Another black eye for Israel. This one involves spyware produced by an Israeli company and sold to right-wing governments for spying on domestic and foreign opponents, including journalists, human rights activists and political opponents. It is a clever piece of software called Pegasus that infects mobile phones and turns them into spyware controlled by the hacker. It not only enables intelligence operatives to listen into phone conversations and text messages, it also records and videos everything in reach of the phone. How it is used is nothing to do with us, claims the Israeli company NSO which is backed by the UK private equity company Novalpina Capital. We just sell it, says NSO, to recognised governments with good track records in human rights. Furthermore, it has nothing to do with the Israeli government. Rubbish on all accounts. Their main customers are such paragons of human rights as Saudi Arabia, United Arab Emirates, Bahrain, Hungary, India, Azerbaijan, Kazakhstan and the United Arab Emirates. The people behind NSO are former Mossad agents. On top of that, all export licenses for weapons and spyware have to be issued by the Israeli government. And finally, all of the countries on the above list are those which the Israeli government is trying to establish closer diplomatic relations. Israel has a long tradition of using arms sales as a diplomatic weapon. In the era of cyber warfare, it has extended this policy to spyware. Denials fool no one and make them look silly.
It is a tough choice in today’s world of alternative facts. Who do you believe? Who are what do you support if everyone is lying and pursuing conflicting personal ambitions? Nowhere was this problem more evident this week than in Britain where Dominic Cummings—former special adviser to Prime Minister Boris Johnson– subjected himself to a long interview with BBC political correspondent Laura Kuenssberg. Cummings revealed that within days of Johnson entering 10 Downing Street, the Rasputin-like figure decided that Johnson was not up to the job and was discussing his removal from power with other aides. The assessment of Johnson was, in my opinion, accurate. It is a commentary on Cummings lack of perspicacious judgment that it took him so long to arrive at the same conclusion. But more important was the fact that an unelected political adviser had appointed himself as the person who should decide whom should be the Prime Minister of the United Kingdom. That is not how the British constitution works. I don’t like Johnson, I believe Cummings when he says the Prime Minister is incompetent and should be replaced. But I do like and support the rule of law and the constitution. Another dilemma.
The fact that the Tokyo Olympics are even opening is a minor miracle and a credit to both the Japanese government and the Olympic Movement. Hamstrung by the pandemic and Woke culture it was touch and ago that the world’s athletes would have the opportunity to parade around the Olympic stadium—albeit an empty one—on Friday. The Olympics and Paralympics have been postponed. Foreign fans are banned. Japanese fans are banned. The bill for the games is climbing, climbing…. Key officials have been sacked at the last minute because of politically incorrect past actions. Athletes have supported the anti-racism gesture of taking the knee despite Olympic rules banning political gestures. And the Olympic committee has caved in on the issue. The games have been shortened. The Japanese public oppose the games. And many athletes will be unable to participate because they have tested positive for coronavirus. It is even doubtful that the games can be completed. As I said, it is a minor miracle that they are happening at all.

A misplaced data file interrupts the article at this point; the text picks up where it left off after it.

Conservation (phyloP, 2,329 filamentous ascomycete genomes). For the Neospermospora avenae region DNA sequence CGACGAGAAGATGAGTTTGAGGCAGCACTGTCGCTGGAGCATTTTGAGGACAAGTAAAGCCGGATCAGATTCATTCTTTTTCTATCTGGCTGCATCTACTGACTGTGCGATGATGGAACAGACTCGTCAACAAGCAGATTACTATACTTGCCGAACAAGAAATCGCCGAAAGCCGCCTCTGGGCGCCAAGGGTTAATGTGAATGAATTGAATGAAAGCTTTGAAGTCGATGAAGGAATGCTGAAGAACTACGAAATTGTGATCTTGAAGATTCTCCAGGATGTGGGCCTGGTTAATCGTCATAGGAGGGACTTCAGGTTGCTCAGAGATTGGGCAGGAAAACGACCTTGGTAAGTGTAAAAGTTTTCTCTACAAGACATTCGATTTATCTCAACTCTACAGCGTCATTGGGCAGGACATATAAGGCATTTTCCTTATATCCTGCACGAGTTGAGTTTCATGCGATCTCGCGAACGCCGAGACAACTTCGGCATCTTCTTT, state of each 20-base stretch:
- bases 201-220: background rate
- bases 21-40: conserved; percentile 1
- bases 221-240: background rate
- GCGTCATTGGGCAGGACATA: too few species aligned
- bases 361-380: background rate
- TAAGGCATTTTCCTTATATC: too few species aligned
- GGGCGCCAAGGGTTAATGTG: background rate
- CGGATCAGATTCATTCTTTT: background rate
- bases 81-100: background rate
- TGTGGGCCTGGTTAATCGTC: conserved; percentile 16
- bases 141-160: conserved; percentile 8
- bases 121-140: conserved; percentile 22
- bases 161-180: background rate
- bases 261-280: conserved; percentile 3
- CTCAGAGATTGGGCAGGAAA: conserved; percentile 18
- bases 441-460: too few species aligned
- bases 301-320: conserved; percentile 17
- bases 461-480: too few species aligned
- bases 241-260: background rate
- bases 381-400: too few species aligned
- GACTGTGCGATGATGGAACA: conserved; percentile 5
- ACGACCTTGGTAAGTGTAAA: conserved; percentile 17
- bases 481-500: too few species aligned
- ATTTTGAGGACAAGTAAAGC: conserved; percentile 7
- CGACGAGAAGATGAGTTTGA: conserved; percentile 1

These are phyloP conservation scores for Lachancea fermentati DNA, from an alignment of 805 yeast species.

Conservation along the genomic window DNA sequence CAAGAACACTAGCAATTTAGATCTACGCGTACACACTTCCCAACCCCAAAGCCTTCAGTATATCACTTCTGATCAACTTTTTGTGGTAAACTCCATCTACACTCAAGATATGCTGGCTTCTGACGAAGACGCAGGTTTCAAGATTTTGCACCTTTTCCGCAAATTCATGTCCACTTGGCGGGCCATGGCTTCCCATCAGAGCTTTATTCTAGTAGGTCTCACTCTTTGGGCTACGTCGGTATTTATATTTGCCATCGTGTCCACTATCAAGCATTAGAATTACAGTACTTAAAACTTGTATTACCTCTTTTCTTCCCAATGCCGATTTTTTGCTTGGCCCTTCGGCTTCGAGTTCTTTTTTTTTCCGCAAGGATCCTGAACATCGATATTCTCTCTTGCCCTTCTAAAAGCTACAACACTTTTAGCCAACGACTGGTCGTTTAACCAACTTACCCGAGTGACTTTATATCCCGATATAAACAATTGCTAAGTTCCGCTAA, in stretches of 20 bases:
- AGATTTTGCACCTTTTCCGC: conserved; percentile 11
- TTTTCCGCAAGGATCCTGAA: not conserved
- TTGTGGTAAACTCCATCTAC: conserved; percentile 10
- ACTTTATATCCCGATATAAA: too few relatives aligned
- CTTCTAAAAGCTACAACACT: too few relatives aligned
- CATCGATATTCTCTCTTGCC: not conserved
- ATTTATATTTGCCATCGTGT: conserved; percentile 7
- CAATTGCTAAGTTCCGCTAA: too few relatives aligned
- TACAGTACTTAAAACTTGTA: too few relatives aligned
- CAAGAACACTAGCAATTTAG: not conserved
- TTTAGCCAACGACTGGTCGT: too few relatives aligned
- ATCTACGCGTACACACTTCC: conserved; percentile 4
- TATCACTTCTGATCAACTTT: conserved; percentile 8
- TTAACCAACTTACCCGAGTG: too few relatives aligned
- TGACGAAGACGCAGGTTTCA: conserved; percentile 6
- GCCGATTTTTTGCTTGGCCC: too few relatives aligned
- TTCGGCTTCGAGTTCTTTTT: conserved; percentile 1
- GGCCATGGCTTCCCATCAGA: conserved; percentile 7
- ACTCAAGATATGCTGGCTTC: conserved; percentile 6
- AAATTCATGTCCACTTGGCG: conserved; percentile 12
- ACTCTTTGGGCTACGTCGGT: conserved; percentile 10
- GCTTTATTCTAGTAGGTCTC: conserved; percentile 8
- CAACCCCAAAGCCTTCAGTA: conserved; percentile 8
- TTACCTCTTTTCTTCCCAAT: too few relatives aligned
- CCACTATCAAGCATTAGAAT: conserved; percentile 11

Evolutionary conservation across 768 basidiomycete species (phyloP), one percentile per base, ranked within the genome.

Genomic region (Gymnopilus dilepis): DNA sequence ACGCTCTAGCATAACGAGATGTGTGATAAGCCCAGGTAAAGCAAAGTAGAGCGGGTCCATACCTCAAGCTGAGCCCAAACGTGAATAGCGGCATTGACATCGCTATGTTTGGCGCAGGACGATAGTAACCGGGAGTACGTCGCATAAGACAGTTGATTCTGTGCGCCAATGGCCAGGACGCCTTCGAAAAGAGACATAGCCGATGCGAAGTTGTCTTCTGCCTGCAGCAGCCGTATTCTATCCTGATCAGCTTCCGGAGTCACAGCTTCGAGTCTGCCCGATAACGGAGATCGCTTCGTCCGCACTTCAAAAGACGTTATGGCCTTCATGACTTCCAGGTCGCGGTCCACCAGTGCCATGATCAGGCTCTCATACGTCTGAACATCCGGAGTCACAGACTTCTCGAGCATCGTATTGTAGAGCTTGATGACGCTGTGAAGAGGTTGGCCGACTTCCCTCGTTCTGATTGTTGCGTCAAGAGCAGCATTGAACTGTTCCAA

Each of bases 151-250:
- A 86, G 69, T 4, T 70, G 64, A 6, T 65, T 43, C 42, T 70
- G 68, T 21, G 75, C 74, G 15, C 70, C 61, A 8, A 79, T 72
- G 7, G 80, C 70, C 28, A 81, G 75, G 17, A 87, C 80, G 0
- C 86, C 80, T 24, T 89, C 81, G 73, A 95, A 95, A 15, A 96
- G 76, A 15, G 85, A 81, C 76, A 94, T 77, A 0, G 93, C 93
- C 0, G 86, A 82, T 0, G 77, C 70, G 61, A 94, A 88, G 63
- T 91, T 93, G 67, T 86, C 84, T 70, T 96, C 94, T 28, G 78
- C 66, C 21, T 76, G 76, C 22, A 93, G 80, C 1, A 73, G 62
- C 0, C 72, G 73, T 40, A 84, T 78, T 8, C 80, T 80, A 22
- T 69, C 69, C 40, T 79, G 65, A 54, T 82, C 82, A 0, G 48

South Africa is a de facto one-party state—the African National Congress (ANC). The ANC’s largest tribal contingent is the Zulu nation and the accepted leader of the Zulus is former 79-year-old President Jacob Zuma who is currently serving a 15-month sentence for contempt of court imposed during an inquiry into corruption charges. Unemployment in South Africa is over 30 percent. The country has the greatest levels of unequal income distribution of any in the developed world. And finally South Africa is suffering heavily from the coronavirus pandemic. All of the above contributed to the perfect storm that has created an orgy of looting and riots that has ravaged Johannesburg, Soweto and other cities. Billions has been wiped out of the economy. The riots will doubtless act as a supaspreader which will mean hundreds of thousands more will be infected with coronavirus. President Cyril Ramaphosa has been forced to send 25,000 troops into the streets to restore order. The spark was the arrest and imprisonment of Jacob Zuma whom many Zulus see as their leader despite his flaws. But his arrest was only the spark.
Christian Emmanuel Sanon is either one of the world’s biggest con men or biggest patsy or a bit of the both. Some are claiming that the Florida-based Haitian Pastor was the man behind the murder of President Jovenel Moisie along with former Haitian intelligence officer Joseph Felix Badio. Sanon has been arrested. Badio is still at large. Police who raided Sanon’s home found DEA hats, guns, ammunition–all the coup-type equipment. Associates say that Sanon wanted to be president to introduce a multi-billion dollar reconstruction programme for his country. He actually held meetings with construction companies and others and raised money for the projects and his bid for the presidency. To help raise millions to take office and pledges of billions when he was secure, Sanon claimed the backing of prominent American politicians on both sides of the aisle. So far the American government has denied any connection with Sanon. And no politician has stepped forward to claim an association. Friends and relatives said he never would have countenanced violence, and the reports are that the hired mercenaries weren’t told of the murder plans until the night of the event. The Haitian authorities are convinced that there are unknown Mr Bigs (or Ms) out there who were using Sanon as an unwitting front man and protective shield in case things did not go exactly to plan. If so, they succeeded—for now.